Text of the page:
Designing and building this railroad would be no small undertaking but Virginia believed they had the perfect man: a tall, sturdy Frenchman named Claudius Crozet. Years earlier, in France, Crozet had served as an officer under Napoleon. Now, he was the chief engineer of the commonwealth of Virginia. News of his appointment to the Blue Ridge Tunnel project was widely reported in the press and fueled imaginations across America.
Engineers in Massachusetts paid close attention—if Virginia failed to build the Blue Ridge Tunnel, would they also fail at building the recently proposed four-mile tunnel through the Hoosac Mountains? And residents in New Orleans, especially those dependent upon tourism, kept up with the Blue Ridge Tunnel via newspaper reports; if Virginia reached the Ohio River, tourists could finally travel to the towns and cities they’d read about, including the Big Easy.
Even though Crozet wrongly predicted that the project would be finished by 1853, he did understand the substantial difficulties of this endeavor. Most of the predominantly Irish workers likely did not–at least, not at first.
Jay continues walking on the gravel trail.
The slope that I now walk beside housed a shantytown for Irish who had fled famine in their homeland. Their journey across the Atlantic took months, often spent in steerage. The luckiest slept on narrow beds, the rest on a floor soaked with seawater that had seeped through the ship’s bottom. All to reach America’s shore and the dream of a better life and opportunities.
Crozet saw a different type of opportunity. He needed laborers who would accept low wages for work that promised to be dangerous and greuling. What better recruiting ground than the ports of Philadelphia and Baltimore, places teeming with recently arrived men desperate for work?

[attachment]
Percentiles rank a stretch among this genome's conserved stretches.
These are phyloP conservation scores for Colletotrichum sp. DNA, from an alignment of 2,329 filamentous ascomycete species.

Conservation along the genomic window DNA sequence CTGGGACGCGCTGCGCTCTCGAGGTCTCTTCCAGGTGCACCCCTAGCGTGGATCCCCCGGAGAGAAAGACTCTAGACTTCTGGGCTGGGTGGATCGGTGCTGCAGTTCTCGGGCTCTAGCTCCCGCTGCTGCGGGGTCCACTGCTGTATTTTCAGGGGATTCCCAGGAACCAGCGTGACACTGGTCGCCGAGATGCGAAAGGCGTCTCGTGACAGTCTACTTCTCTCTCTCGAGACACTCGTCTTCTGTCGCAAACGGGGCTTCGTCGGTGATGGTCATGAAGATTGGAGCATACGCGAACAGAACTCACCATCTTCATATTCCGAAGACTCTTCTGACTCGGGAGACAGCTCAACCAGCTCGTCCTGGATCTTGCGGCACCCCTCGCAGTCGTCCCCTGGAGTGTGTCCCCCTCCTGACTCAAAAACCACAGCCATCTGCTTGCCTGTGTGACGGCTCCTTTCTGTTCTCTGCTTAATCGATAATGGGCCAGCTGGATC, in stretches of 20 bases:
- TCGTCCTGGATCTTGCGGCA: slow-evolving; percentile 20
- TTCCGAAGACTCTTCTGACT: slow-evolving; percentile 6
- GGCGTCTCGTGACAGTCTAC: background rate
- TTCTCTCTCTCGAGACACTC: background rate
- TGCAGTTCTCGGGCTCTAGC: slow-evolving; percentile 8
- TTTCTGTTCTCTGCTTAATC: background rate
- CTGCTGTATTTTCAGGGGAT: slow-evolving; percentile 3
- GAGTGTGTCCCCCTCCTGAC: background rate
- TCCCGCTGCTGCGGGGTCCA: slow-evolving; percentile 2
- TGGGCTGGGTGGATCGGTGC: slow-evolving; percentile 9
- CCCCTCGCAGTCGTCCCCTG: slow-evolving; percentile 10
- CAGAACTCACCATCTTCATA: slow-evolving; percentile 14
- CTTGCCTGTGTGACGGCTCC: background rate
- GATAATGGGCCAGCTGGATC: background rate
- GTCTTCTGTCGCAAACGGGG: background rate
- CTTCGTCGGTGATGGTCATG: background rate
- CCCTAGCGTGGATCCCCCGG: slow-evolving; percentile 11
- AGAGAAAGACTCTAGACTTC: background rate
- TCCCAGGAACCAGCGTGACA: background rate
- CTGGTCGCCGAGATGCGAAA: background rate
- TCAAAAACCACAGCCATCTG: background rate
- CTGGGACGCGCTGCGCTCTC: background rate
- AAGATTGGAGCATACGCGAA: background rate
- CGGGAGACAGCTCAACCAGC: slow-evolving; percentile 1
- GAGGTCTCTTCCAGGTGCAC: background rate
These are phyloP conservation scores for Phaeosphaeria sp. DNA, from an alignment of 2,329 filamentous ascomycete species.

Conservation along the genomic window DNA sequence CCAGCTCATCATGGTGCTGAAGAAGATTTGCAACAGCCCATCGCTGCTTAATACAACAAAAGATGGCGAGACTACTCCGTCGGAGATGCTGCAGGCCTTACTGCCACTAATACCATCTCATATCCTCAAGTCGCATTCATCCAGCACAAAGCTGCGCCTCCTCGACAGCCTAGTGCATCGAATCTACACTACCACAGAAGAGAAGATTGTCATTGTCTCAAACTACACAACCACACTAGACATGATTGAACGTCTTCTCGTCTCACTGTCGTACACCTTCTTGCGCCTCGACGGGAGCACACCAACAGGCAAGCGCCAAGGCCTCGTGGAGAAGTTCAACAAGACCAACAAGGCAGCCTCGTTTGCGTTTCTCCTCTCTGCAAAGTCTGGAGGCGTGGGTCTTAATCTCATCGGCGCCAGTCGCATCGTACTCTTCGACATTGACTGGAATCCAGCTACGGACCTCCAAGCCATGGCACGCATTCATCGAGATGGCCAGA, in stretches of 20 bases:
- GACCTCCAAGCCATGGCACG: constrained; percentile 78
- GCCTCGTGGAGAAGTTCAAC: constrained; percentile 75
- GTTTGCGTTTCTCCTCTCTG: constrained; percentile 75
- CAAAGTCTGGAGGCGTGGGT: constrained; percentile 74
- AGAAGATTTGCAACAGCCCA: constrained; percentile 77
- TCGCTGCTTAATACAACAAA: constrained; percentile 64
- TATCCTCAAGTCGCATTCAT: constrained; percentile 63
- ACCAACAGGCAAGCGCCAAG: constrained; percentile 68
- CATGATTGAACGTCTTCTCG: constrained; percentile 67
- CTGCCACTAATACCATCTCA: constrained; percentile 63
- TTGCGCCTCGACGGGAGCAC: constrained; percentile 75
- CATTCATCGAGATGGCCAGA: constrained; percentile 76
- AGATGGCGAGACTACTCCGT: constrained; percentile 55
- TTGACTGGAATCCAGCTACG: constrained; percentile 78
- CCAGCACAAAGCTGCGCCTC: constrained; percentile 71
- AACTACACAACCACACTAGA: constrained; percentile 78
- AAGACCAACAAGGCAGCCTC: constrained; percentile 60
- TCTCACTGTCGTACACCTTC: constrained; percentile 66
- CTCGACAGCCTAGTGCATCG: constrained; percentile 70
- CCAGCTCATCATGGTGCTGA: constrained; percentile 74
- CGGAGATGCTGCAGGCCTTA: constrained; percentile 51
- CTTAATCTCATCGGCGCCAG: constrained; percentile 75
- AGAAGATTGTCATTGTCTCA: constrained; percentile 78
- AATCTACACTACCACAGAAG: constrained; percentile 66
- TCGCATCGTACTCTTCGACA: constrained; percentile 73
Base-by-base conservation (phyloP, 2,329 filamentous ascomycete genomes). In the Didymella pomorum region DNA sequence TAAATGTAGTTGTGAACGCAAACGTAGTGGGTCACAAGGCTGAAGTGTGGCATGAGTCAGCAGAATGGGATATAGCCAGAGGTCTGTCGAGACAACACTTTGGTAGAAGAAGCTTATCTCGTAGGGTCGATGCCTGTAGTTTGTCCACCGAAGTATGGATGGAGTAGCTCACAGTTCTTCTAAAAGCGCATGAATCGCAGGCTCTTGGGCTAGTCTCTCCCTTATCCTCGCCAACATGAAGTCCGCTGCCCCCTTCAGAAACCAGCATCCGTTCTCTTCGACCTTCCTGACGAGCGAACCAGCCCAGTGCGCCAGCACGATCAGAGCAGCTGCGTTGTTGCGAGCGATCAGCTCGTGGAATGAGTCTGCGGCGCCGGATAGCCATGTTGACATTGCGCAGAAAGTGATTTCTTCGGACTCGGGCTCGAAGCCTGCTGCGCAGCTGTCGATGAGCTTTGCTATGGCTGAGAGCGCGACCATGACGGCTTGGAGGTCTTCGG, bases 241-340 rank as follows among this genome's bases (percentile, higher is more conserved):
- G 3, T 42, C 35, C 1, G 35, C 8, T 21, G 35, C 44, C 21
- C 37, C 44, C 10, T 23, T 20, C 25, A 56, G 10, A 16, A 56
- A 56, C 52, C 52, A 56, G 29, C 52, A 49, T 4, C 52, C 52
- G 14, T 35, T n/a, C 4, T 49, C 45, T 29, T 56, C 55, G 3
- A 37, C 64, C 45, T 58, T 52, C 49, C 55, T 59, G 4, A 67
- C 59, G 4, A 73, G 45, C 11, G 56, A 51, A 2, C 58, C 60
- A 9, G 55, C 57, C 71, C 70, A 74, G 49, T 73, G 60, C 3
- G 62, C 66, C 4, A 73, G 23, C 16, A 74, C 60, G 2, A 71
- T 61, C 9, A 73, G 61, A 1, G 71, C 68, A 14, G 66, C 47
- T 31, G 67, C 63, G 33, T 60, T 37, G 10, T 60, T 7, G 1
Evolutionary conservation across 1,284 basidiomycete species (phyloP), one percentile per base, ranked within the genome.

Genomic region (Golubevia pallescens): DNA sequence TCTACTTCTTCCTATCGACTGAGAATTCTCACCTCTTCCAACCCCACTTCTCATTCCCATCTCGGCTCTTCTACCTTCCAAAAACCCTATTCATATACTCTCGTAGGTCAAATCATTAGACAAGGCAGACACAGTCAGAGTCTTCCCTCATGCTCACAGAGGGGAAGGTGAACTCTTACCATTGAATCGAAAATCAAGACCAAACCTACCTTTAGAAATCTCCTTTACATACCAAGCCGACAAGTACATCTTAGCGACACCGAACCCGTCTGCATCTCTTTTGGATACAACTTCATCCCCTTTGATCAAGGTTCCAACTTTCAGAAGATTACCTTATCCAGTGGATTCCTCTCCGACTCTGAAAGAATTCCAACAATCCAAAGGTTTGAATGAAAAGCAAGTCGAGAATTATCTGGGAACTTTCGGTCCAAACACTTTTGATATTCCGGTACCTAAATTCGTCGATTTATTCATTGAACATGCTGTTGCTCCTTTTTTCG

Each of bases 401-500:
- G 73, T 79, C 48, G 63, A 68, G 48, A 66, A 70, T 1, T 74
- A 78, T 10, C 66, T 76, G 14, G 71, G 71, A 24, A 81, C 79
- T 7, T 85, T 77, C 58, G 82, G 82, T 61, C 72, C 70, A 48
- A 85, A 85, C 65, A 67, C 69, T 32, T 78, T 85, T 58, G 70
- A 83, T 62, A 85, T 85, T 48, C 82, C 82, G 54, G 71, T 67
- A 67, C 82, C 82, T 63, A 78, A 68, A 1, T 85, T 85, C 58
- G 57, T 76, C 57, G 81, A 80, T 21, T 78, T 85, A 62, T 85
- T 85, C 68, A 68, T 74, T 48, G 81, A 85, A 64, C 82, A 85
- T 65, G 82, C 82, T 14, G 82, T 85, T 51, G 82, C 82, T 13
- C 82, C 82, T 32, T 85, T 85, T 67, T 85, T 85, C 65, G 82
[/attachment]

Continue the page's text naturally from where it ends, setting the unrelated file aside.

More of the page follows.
When they arrived on Afton Mountain, the Irish collected flat fieldstones for foundations and scrap timber for walls. Empty barrels, tops and bottoms removed, served as chimneys. A 12×12 foot-wide shanty could hold six single men or perhaps two sets of parents and small children. At any given time, around 150 Irish lived on both the western and eastern slopes of the mountain. Those shanties are long gone, though some foundations and rock pilings still exist. Local college professors and students often excavate these former sites, sifting through dirt for rusted buttons, shards of porcelain, fragments of bone. Families of all shapes and sizes lived along this rise. But today, a sunny September morning, shows yet another trait of this mountain: Thick and dense overgrowth washes over the landscape, obscuring sites for any potential homestead.
Some of the Irish men worked alongside their sons. Around 50 boys are known to have worked in the tunnel, spending up to 16 hours a day inside. Did the youngest of those boys remember his home country? Did he remember the famine? Did he still carry memories of a place sieged by hunger and desperation? And was this situation–living in a cramped shanty on the side of mountain, spending sixteen hours inside a wet, dark tunnel–better than what he had fled in Ireland?
MUSIC “Realness” begins